Welcome to the first installment of Olasky Books: Not “great books” or “best books,” but a monthly list of new, well-written books (often histories) that taught me things I didn’t know or had forgotten.
For example, since “liberal” is now a curse word among many conservatives, I had forgotten how in the 1950s “liberal” wasn’t a euphemism for big government: It was a term encompassing those like Albert Camus or Reinhold Niebuhr who opposed both creeping communism and fire-eating fascism.
Liberalism in Dark Times by Joshua Cherniss (Princeton University Press, 2021) teaches us about intellectual heroes who refused to pledge allegiance to dictators, refused to believe that the end justifies any means. They were both unostentatious and defiant, focused on justice without falling into hatred. Cherniss provides a scholarly introduction to Camus and others. I come away thinking that sin drives us toward either homicidal radicalism or callous conservatism, but wisdom warns against use of “temporary” brutality. For extremists, the temporary never ends.
Here are a dozen other recommended books, in alphabetical order by authors:
Marc David Baer’s The Ottomans (Basic, 2021) is a readable history of a dynasty both European and Asian, with a steady influx of kids from Christian homes who converted to Islam to gain upward mobility. Turks practiced religious tolerance as long as the tolerated stayed subservient.
Marie Favereau’s The Horde: How the Mongols Changed the World (Harvard, 2021) shows how Chinggis Khan and descendants defied the adage, “an empire cannot be ruled on horseback.” Eurocentric historians have ignored decentralized rule that emerged from Central Asia.
Rebecca Frankel’s Into the Forest: A Holocaust Story of Survival, Triumph, and Love (St. Martin’s Press, 2021) is a well-researched and endearing tale of Polish Jews who went into the woods in 1942 and amazingly came out alive. (The German reward for turning in a Jew was a cup of sugar.)
Given the publisher, evangelicals might think Aaron Griffith’s God’s Law and Order: The Politics of Punishment in Evangelical America (Harvard, 2020) is a sarcastic attack. Not so: It’s a Wheaton grad’s thoughtful, well-written history of Christian initiatives from the 1880s to Chuck Colson.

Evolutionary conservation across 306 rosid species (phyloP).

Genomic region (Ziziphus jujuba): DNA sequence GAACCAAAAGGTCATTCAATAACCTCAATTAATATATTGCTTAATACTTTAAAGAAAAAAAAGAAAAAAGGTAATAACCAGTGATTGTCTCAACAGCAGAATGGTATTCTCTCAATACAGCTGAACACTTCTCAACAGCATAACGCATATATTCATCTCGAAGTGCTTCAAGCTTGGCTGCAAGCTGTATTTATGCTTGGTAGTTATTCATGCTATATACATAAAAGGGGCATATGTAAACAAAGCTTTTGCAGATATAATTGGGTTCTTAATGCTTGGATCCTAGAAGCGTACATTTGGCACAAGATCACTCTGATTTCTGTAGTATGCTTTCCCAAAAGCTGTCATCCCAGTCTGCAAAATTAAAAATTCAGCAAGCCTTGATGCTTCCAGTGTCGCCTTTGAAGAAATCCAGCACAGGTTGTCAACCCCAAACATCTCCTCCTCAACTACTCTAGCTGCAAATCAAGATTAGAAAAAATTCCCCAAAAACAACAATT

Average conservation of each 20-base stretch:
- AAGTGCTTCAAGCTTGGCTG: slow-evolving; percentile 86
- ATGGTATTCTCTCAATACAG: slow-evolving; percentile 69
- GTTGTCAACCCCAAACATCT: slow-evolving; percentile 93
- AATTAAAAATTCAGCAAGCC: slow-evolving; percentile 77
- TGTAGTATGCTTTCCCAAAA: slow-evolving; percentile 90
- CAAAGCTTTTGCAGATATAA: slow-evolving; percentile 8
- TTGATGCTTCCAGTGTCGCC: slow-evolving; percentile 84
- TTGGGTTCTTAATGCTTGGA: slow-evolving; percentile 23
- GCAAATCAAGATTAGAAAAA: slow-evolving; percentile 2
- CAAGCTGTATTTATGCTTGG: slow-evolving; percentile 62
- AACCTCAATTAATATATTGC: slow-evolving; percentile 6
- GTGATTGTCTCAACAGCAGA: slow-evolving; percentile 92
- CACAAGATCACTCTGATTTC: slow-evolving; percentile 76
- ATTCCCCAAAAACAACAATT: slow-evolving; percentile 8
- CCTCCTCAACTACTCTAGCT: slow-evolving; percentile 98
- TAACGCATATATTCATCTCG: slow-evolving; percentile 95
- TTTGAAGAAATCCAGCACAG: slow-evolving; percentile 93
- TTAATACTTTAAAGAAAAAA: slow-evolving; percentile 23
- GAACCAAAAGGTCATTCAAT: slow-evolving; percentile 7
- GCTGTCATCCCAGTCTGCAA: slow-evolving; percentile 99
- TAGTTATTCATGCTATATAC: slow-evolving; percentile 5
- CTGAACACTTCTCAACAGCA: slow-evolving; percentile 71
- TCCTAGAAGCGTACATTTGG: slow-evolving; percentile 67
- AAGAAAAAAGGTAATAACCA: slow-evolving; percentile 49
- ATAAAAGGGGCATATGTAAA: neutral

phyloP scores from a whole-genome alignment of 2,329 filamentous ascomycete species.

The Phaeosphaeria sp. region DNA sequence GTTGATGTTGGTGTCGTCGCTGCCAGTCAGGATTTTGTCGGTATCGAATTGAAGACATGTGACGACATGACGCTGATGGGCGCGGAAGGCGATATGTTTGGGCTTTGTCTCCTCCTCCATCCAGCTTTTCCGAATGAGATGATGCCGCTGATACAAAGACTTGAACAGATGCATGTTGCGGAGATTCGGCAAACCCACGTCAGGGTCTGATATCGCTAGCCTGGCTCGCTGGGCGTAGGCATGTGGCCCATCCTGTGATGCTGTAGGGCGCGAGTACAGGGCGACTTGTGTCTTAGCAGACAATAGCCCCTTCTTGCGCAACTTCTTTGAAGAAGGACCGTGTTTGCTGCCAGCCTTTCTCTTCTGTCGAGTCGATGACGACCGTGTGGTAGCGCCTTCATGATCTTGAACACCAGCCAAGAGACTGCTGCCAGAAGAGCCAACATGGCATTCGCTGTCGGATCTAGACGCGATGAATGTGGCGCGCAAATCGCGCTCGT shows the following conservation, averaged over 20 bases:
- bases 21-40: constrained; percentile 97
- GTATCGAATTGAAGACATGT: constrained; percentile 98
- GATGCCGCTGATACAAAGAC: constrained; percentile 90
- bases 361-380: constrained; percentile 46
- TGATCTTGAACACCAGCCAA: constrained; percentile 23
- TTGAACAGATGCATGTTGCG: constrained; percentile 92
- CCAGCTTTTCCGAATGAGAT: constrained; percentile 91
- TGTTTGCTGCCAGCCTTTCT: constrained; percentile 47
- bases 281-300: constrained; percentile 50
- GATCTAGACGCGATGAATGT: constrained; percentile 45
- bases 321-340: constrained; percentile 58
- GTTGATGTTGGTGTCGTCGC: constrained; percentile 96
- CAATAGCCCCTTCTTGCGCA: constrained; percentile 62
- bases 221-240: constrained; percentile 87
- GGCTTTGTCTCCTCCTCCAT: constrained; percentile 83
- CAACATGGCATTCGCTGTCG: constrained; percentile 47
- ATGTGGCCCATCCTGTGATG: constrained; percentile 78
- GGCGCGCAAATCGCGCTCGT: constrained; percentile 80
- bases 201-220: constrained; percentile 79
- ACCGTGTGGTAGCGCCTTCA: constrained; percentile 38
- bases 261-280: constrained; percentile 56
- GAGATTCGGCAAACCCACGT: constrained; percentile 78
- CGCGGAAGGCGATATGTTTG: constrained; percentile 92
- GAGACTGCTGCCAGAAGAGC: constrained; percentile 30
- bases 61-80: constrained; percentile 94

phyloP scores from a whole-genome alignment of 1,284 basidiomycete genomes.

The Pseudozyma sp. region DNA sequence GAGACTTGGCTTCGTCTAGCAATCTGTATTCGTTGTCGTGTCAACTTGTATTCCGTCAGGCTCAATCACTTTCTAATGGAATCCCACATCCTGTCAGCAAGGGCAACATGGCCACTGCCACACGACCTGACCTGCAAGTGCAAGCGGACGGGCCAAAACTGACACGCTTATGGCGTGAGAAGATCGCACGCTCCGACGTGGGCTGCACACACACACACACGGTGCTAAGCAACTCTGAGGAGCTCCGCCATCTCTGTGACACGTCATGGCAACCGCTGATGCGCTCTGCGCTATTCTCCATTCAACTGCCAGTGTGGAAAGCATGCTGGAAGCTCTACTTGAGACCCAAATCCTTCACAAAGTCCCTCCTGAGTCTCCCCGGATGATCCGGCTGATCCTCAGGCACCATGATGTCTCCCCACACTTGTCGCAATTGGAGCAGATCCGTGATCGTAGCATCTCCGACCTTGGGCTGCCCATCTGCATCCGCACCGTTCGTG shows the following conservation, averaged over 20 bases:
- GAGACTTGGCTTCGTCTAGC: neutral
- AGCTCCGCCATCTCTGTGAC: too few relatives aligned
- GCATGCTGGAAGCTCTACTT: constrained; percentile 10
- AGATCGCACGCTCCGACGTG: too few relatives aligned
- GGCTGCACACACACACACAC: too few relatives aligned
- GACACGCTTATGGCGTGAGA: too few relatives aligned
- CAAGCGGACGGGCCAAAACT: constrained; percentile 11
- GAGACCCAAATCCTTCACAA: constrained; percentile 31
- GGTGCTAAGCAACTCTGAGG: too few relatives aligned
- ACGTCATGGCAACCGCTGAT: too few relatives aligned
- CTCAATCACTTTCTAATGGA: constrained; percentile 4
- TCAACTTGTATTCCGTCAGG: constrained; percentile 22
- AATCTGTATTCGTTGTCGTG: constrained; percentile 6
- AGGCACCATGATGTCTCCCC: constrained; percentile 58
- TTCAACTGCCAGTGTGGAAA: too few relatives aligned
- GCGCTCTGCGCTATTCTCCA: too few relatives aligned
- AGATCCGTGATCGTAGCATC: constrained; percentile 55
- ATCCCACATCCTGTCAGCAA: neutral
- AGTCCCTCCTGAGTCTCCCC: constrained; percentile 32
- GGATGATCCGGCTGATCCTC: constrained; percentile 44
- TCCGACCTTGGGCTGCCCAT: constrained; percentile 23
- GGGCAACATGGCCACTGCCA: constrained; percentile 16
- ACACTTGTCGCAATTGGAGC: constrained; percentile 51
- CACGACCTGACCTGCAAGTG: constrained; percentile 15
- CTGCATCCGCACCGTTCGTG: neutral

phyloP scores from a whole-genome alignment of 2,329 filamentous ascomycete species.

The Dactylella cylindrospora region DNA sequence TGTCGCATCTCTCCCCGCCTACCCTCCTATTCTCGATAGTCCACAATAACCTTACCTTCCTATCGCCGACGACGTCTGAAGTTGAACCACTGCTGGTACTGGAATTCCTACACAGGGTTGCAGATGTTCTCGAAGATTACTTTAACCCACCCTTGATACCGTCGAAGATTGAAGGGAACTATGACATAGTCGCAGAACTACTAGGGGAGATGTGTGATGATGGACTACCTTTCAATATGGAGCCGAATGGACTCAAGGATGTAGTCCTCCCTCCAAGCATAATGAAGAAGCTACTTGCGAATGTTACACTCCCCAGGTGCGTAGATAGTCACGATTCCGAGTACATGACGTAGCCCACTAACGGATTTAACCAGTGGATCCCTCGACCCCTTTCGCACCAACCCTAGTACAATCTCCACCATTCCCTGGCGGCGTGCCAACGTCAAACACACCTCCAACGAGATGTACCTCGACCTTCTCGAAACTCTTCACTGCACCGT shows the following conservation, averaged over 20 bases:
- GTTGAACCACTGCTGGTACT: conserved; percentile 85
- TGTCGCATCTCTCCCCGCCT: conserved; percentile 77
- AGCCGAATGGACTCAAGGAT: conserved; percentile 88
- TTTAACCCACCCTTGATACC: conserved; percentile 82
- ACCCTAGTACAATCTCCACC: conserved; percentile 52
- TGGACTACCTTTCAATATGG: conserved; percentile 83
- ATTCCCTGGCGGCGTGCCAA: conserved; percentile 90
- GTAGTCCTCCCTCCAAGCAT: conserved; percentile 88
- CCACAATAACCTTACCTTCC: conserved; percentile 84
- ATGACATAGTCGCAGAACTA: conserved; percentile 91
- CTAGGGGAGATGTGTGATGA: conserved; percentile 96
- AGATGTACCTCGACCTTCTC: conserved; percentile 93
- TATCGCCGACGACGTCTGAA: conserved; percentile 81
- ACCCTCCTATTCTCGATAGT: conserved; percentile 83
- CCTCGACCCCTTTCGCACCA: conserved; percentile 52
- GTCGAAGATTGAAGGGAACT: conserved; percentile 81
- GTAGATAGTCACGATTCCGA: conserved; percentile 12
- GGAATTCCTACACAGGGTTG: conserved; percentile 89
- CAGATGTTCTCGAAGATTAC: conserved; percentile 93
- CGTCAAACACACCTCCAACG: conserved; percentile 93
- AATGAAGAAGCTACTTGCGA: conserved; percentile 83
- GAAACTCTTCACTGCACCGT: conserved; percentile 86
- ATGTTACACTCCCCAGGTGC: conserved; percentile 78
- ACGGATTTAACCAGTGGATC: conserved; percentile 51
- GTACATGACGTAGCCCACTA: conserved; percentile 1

Kyle Harper’s Plagues Upon the Earth: Disease and the Course of Human History (Princeton, 2021) features 686 readable pages of misery from a materialist worldview. For example, I knew of religious reasons for the Thirty Years War, but Harper says the cause was lice and men, German germs.
Mark Mazower’s The Greek Revolution: 1821 and the Making of Modern Europe (Penguin, 2021) is a detailed history of what European romantics saw as a straightforward battle of liberty vs. Ottoman despotism. The reality was much more complicated and often ignoble.
Study of the classics, including Augustine and Plato, is not a luxury item, according to Roosevelt Montas, a once-poor immigrant from the Dominican Republic who now teaches at Columbia. His Rescuing Socrates (Princeton, 2021) says aimless students and colleges need courses that grapple with core questions of politics, religion, and philosophy.
Annalee Newitz’s Four Lost Cities (Norton, 2021) is engaging history about ancient Catalhoyuk (Turkey), Pompeii, Angkor, and Cahokia (now East St. Louis). These were big urban complexes in sophisticated civilizations.
Hitler’s American Gamble, by Brendan Simms and Charlie Laderman (Basic, 2021), has good writing that turns history into suspense. In 1941 the U.S. did not declare war on Germany: President Franklin Roosevelt for political reasons waited and hoped that Hitler would make a dumb move, which he did.
Kim Todd’s Sensational: The Hidden History of America’s “Girl Stunt Reporters” (HarperCollins, 2021) tells how young journalists like Nelly Bly went around the world in the late 19th century but also exposed conditions in hospitals, sweatshops, and abortionist offices. It’s fun to read and maybe inspiring for talented young writers.
Could Ukrainian horror happen here? Barbara F. Walter’s How Civil Wars Start (Crown, 2022) draws on the experience of many countries to show how and why sporadic acts of violence, amplified by social media, could leave the U.S. in danger of dis-uniting.
In The Eternal Decline and Fall of Rome (Oxford, 2021), Edward Watts narrates ups and downs, poking all the while at over-simplifiers who say the ancient empire fell off a cliff and America will too if we don’t obey them. Rome for centuries was on a roller coaster ride, sometimes with righteous leaders but more often with rascals.
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